To celebrate 100 years since British women were given the right to vote, The Telegraph – alongside the Mayor of London’s#BehindEveryGreatCityCampaign – is running a weekly series.
‘Hidden Credits’ looks back and celebrates individual women who have smashed glass ceilings, helped change society for the better and given the UK’s capital something to boast about.
In the early to mid-1900s, Evelyn Cheesman would have been caught escaping giant spider webs on Gorgona Island, liaising with cannibals in the New Hebrides and taking on the many other challenges of perilous fieldwork, all in the name of sourcing insects and plants for the continuation of scientific discovery.
Cheesman, a British entomologist and traveller best known for her extensive solo expeditions abroad, was born in 1881. That same year saw the opening of the Natural History Museum, which would come to host the 70,000 specimens of insects, plants and other animals that she collected.
Raised in the Kent countryside, Cheesman displayed an independent spirit from a young age, enjoying a childhood often described as feral by Beulah Garner, Senior Curator of Beetles at the Natural History Museum. With a combined love of natural history and her mother’s encouragement, her early forays into the natural world involved collecting flowers and moss in nearby fields, as well as glow worms in a bid to discover what caused their luminosity.
Though these years formed her initial hopes of becoming a veterinarian, her aspirations were blocked by the fact the Royal College of Veterinary Surgeons did not legally accept women into their ranks.
Her luck changed when, after the First World War, this finally changed, with women made legally able to become lawyers and civil servants.
Cheesman, however, had begun seeking pastures new. With a request from Professor Maxwell Lefroy of the Royal College of Science, she had accepted a temporary position at ZSL London Zoo, becoming its Assistant Curator of Insects in 1917.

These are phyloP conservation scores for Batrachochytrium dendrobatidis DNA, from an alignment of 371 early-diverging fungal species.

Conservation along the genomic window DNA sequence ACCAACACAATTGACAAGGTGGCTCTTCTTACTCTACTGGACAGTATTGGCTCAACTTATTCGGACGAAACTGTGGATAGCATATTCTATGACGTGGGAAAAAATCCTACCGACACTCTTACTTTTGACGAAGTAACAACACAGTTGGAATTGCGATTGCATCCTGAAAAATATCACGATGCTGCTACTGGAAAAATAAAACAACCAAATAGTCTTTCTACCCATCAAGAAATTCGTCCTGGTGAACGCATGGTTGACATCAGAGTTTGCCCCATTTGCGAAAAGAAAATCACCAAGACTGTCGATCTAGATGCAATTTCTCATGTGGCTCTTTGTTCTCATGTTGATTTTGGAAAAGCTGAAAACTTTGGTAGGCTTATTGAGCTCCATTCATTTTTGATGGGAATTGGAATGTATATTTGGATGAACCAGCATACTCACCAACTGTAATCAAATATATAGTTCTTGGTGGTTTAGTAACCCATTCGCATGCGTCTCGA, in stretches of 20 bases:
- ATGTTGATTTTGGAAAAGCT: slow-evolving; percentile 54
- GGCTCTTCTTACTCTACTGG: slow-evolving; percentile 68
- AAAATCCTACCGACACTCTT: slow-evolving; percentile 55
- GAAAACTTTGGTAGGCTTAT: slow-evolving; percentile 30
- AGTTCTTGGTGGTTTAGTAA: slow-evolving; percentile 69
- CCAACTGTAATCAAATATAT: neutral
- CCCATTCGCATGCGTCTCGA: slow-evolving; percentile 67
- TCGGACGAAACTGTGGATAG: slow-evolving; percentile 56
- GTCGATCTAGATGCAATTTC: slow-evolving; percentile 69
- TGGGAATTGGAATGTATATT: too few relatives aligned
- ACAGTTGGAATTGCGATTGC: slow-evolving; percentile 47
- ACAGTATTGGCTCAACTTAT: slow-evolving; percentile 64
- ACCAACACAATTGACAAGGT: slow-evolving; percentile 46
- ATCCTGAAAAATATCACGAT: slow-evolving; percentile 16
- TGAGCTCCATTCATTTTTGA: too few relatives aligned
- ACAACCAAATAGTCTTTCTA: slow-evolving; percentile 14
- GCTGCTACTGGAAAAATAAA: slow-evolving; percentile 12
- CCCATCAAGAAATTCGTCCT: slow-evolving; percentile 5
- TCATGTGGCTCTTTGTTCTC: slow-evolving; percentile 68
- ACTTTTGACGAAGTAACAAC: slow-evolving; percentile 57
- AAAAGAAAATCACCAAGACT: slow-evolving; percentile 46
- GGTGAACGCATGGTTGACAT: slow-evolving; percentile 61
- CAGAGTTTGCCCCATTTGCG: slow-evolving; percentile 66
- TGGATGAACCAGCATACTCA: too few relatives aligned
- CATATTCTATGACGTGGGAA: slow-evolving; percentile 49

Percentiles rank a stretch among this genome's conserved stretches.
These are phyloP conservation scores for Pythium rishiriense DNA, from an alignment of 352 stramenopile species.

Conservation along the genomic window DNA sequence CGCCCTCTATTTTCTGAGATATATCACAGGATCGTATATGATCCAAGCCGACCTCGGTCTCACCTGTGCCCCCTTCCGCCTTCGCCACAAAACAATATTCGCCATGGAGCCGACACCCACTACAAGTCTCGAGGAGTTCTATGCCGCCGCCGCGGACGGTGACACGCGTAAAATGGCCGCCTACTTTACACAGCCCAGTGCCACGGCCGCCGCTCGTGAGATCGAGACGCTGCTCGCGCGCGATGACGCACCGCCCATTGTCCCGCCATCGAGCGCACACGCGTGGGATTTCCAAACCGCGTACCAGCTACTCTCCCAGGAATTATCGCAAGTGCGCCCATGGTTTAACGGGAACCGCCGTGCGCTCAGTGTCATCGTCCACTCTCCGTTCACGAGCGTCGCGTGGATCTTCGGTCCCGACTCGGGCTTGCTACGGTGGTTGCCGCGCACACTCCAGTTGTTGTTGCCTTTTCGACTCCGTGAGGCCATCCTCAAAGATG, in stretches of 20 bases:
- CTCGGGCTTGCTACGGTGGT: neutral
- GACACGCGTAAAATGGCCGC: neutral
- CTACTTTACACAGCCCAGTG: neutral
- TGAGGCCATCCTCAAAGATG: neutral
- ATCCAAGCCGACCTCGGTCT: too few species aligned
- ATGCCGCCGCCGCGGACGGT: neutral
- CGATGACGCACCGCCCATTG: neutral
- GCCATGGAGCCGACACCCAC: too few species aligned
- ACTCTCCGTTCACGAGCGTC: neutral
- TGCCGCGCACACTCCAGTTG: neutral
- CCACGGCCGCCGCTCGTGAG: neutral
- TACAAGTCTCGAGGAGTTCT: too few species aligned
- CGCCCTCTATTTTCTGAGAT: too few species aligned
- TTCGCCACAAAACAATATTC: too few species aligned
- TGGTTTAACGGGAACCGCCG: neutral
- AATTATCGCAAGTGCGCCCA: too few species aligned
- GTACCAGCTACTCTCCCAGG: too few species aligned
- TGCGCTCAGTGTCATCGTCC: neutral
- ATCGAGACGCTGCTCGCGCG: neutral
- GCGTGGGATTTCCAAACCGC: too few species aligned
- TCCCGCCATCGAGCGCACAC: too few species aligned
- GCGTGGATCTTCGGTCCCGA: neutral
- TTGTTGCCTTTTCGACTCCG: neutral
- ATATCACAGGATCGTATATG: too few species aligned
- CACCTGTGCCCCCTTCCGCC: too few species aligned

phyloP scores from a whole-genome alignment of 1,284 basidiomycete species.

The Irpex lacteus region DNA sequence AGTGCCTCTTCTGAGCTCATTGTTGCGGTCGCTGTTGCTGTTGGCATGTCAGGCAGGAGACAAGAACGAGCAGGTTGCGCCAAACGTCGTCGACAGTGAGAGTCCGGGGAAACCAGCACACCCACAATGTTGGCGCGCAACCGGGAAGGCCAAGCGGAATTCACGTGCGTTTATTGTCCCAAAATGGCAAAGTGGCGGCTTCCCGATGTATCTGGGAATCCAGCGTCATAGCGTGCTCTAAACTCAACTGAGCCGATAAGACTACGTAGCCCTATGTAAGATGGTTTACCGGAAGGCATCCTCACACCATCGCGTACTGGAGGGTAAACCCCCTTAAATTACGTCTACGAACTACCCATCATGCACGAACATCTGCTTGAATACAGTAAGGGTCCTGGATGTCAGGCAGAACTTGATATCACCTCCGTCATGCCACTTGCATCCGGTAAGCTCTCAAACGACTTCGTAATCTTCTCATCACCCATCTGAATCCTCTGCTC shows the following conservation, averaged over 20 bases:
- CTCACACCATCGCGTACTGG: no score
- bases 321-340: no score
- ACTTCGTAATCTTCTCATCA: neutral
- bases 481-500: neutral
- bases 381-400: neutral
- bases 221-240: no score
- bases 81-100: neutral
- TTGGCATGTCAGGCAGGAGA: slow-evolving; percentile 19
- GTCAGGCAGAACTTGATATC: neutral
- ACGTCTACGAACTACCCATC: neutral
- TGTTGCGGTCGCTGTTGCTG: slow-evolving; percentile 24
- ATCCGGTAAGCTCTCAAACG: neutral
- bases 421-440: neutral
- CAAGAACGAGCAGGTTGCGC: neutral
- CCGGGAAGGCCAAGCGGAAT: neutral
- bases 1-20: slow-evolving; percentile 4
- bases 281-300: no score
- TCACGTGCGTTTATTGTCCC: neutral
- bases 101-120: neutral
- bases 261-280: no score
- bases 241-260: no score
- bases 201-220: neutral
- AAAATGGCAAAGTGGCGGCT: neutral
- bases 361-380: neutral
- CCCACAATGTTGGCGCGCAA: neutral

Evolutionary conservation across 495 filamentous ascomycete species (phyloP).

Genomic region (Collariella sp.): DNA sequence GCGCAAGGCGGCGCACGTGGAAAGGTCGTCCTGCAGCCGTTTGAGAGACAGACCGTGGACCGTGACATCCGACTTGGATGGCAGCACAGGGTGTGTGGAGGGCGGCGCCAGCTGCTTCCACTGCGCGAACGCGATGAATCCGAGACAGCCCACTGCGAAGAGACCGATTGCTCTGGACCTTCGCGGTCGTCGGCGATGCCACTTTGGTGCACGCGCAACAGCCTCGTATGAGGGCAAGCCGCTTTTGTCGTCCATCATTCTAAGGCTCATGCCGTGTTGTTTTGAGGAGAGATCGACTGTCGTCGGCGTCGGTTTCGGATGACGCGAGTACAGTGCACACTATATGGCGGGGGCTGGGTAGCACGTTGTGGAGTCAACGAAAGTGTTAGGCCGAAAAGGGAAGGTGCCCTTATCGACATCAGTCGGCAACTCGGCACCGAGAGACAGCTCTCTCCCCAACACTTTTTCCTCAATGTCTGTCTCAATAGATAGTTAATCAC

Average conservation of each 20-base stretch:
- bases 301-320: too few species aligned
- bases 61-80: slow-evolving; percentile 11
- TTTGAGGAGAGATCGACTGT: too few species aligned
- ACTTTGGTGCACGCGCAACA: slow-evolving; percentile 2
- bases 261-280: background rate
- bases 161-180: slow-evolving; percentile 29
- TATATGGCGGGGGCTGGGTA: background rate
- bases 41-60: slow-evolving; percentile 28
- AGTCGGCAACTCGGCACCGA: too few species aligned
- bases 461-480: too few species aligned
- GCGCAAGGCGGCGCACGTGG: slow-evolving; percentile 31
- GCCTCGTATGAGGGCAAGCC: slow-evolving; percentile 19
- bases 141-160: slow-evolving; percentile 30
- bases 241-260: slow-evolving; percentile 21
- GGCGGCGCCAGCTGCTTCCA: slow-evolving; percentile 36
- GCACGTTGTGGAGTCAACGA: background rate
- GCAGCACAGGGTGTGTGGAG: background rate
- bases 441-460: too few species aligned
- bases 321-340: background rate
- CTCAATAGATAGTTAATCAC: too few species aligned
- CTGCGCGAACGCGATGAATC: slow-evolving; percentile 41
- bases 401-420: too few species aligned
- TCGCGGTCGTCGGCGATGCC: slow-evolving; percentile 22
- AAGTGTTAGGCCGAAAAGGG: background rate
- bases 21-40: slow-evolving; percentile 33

Though Cheesman arrived at the Insect House to find an exhibition room practically absent of live specimens, on account of the war and the public’s lack of leisure time, she quickly sought to fill the house by looking to the British fauna with billycan and net in hand, and enlisting the help of local children.
With her efforts, the Insect House began to flourish, and by 1920 Cheesman was rightfully made the House’s first female Curator.
Cheesman’s career began to reach new heights when she embarked on her first expedition to the Galápagos Islands in 1923. An independent spirit, she soon separated from her group to explore and collect on her own, and would continue with this style of travel while collecting in Marquesas Islands and Tuamotu Atolls in 1924 and an expedition to the Society Islands in 1925.
Cheesman made many further expeditions in the New Hebrides (now Vanuatu) and South West Pacific including New Guinea and New Caledonia after leaving ZSL London Zoo in 1926. However her big break came at the age of 48, when she undertook her first expedition to collect insects and small animals for the Natural History Museum.
Natural conditions were a constant source of challenge for Cheesman, who grappled with tropical diseases such as dengue fever, as well as an onslaught of deadly snakes and spiders - not to mention finding a leech in her teapot.
“The best evidence of her good relationships with indigenous people is in her contribution to our collections,” Garner said of Cheesman. “That and the fact she survived. She wouldn't be around to tell the story if she wasn't trusted, so she must have been getting along with people.”
Indeed locals in New Guinea called her ‘the woman who walks’ to reflect her rejection of the sedan chairs typically used to transport white women there.
“She was very interested in indigenous customs and was very respectful of them in her writings, which are markedly different from the majority of imperial exploratory literature”, Garner adds.
In spite of her obvious flair for embedding herself among locals, the Archbishop of Canterbury and the High Commissioner of the New Hebrides were apprehensive about women’s safety, and subsequently tried to put an end to her solo expeditions - thankfully, to no avail.
In 1953, Cheesman would make her last grand voyage to Vanuatu at the age of 73, following a hip replacement. Two years later, she was awarded an OBE and a Civil List pension for her contributions to entomology. Retirement was not on the cards for the explorer, though, who continued to work at the Museum, writing and classifying specimens, until her death in 1969.
"She was incredibly determined," Garner notes, "and her achievements have undoubtedly helped open the door for women in science."